Despite another cold spell, the garden is full of surprises. After over eight years the Eleagnus shrubs have started producing fruit. This one is covered in thousands of fruits in every stage of development. It is interesting that almost all are growing on the side of the plant facing north where there is some protection from the prevailing winds and salt. I am waiting to see how many will mature and whether they will be popular with the birds.
The Camellias in the copse are beginning to come into their own and have been well worth the wait. This is Camellia X Spring festival.
I have planted Berberis throughout the garden and they are one of the first shrubs to flower in spring. I have at least four different varieties three of which start to produce flowers in late winter. They are well suited to this area and form part of my hedgerows around the property.
This year the Beberis Juliana is covered in flowers and on a recent sunny day was attracting bees, ladybirds and other creatures. The first of the year!
Another first was this small tortoiseshell which appeared on the same day as the ladybirds. I always have mixed feelings when I see such creatures out so early as the days and evenings are still very cold.
My Mount Aso willow continues to go through its metamorphoses as it changes from a deep pink to a rather dull dark grey. In the early stages, the catkin has what appears to be a small beak and the plant can look as if it is populated by hundreds of pink birds.
The final stages of colour.
The birds have continued to eat me out of house and home and most varieties seem unafraid of my presence as I fill the feeders. This male chaffinch is waiting in the hawthorn trees which have proved to provide the most effective protection from predators.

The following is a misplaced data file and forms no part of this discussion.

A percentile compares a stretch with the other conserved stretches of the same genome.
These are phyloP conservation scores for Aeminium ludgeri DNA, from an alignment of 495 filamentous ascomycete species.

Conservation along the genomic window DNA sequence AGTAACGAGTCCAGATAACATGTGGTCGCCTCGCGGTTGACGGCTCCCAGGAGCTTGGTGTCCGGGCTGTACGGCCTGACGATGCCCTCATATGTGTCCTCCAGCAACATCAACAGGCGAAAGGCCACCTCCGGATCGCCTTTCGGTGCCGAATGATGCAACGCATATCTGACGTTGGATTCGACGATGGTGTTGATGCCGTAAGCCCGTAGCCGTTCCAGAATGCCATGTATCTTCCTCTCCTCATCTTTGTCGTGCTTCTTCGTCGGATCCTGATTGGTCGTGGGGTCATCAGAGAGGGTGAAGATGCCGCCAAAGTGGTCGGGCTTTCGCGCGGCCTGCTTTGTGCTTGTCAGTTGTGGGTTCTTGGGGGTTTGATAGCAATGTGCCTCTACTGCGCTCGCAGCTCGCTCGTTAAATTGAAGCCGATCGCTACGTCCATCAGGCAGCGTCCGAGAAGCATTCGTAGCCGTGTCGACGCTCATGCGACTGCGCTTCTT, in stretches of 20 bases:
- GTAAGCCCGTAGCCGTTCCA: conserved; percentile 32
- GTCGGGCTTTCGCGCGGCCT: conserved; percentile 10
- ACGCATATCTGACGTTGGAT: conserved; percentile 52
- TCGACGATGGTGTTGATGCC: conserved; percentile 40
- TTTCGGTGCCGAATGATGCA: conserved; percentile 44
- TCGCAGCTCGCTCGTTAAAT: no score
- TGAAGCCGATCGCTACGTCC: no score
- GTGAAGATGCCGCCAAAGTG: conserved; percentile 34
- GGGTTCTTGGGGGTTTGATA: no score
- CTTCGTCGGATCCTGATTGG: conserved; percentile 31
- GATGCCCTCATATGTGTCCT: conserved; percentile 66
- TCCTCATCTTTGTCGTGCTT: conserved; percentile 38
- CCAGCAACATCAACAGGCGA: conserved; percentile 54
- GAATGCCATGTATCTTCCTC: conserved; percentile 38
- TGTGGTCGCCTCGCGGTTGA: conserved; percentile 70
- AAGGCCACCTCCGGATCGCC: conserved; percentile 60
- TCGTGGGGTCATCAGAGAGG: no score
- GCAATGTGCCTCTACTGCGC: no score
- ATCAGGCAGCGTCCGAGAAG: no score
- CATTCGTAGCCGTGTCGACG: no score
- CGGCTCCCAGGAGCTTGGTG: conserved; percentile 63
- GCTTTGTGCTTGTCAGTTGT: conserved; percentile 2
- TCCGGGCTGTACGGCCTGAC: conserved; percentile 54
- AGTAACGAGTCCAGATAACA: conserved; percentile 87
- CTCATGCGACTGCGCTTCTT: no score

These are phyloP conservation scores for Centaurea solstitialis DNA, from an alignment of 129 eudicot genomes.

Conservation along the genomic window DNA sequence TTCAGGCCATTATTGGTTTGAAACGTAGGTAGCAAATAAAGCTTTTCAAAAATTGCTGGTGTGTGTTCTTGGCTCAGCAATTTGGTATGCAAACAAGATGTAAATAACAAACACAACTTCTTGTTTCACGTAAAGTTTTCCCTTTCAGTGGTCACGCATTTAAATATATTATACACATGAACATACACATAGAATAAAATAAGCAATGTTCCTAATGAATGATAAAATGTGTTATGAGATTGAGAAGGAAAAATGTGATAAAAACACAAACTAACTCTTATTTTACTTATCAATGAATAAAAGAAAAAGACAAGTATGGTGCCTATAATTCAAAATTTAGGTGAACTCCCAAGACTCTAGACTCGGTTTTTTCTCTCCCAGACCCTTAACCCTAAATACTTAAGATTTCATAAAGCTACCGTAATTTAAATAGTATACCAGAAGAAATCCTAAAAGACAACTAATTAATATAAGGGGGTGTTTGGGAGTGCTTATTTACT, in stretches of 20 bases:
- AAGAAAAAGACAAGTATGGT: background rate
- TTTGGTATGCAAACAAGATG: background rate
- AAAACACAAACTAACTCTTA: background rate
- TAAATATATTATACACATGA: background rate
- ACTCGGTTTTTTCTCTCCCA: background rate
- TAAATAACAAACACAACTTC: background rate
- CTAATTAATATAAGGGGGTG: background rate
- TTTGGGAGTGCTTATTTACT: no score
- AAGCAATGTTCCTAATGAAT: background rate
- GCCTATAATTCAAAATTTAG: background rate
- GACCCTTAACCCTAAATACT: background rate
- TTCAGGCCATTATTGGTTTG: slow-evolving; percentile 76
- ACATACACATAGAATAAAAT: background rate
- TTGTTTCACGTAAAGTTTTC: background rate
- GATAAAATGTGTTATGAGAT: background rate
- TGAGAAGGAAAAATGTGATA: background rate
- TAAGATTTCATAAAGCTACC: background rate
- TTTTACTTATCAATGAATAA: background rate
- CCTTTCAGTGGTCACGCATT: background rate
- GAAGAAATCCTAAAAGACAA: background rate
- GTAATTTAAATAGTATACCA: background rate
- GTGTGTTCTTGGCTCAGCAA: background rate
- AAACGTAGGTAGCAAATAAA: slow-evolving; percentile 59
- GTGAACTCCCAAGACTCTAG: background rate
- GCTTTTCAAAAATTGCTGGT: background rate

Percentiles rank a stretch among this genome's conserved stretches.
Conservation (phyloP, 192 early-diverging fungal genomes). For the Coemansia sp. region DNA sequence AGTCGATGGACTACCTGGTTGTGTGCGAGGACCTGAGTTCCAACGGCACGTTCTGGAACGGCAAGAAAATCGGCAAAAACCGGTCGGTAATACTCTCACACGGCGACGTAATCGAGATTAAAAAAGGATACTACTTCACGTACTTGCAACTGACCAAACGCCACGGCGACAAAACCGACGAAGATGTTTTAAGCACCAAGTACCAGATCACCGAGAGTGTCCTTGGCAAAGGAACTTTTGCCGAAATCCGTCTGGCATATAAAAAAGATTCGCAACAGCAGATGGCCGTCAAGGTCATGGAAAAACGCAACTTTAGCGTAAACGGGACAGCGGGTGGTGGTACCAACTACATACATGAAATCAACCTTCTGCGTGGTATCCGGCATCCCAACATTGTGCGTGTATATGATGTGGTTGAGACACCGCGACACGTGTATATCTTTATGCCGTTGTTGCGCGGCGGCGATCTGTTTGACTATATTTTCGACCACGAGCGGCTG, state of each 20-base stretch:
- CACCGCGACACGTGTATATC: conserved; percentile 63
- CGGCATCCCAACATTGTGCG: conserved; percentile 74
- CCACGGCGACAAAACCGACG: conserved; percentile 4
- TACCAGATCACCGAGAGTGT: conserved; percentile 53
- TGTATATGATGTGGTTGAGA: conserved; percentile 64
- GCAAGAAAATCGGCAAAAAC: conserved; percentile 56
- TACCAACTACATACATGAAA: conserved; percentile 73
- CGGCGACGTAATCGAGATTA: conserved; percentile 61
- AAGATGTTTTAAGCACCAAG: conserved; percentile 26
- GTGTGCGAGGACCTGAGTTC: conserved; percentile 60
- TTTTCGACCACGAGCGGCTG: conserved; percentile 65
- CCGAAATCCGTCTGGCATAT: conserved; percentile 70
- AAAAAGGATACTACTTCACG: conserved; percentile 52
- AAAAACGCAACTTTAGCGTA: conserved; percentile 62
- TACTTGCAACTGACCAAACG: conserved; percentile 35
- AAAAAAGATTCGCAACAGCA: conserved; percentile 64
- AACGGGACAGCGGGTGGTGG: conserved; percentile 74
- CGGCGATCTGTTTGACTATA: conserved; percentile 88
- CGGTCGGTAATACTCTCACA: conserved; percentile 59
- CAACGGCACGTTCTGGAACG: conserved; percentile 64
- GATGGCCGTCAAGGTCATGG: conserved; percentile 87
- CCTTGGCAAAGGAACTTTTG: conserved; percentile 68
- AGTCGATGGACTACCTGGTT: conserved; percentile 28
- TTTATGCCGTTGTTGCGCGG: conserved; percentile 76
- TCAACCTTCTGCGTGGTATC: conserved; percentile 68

This female chaffinch is on a favourite branch by one of the feeders on the driveway. It is close enough to a hedgerow if cover is required. However, I will have to review the other feeders which are less protected as I think I have lost one of a pair of collared doves to a predator. It is very sad to see the single survivor as they always travelled as a pair and I hope it finds another mate.
My ‘Gun’s’ willow is also looking its best at the moment. I have named it after the friend who gave me cuttings, as everyone who sees it gives it a different name. To date it is the toughest willow in the garden. The pink hue in the background is from the Mount Aso Willow.
At last, a full show on a camellia bush. This Bushfield’s Yellow is a relatively new plant in an area that I developed a little over a year ago and is obviously settling in well.
Kerria Japonica is one of my favourite spring shrubs as it reminds me of my childhood garden. I have no idea why it is flourishing here as I only planted it in a fit of nostalgia with no expectation that it would survive. It has been flowering for a few weeks now and has not been bothered by the frosts.
This Hellebore has remained intact although it neighbours are being eaten by the birds. It looks as if it is dressed for a day at the races.
The full extent of the protection required to keep my Hellebores from being eaten.
I have been protecting the new plants in the field with twigs and small branches from the garden proper and have also started creating mounds of twigs and small branches as havens for small animals. This turkey tail fungus has been my reward. I have never seen one in real life before and it feels as if all of my Christmases have come at once.
This fungus was growing close to the turkey tails in the field. As yet I have not identified it, but the presence of both has encouraged me to build more ‘twig forts’ throughout the garden. So much for a formal garden!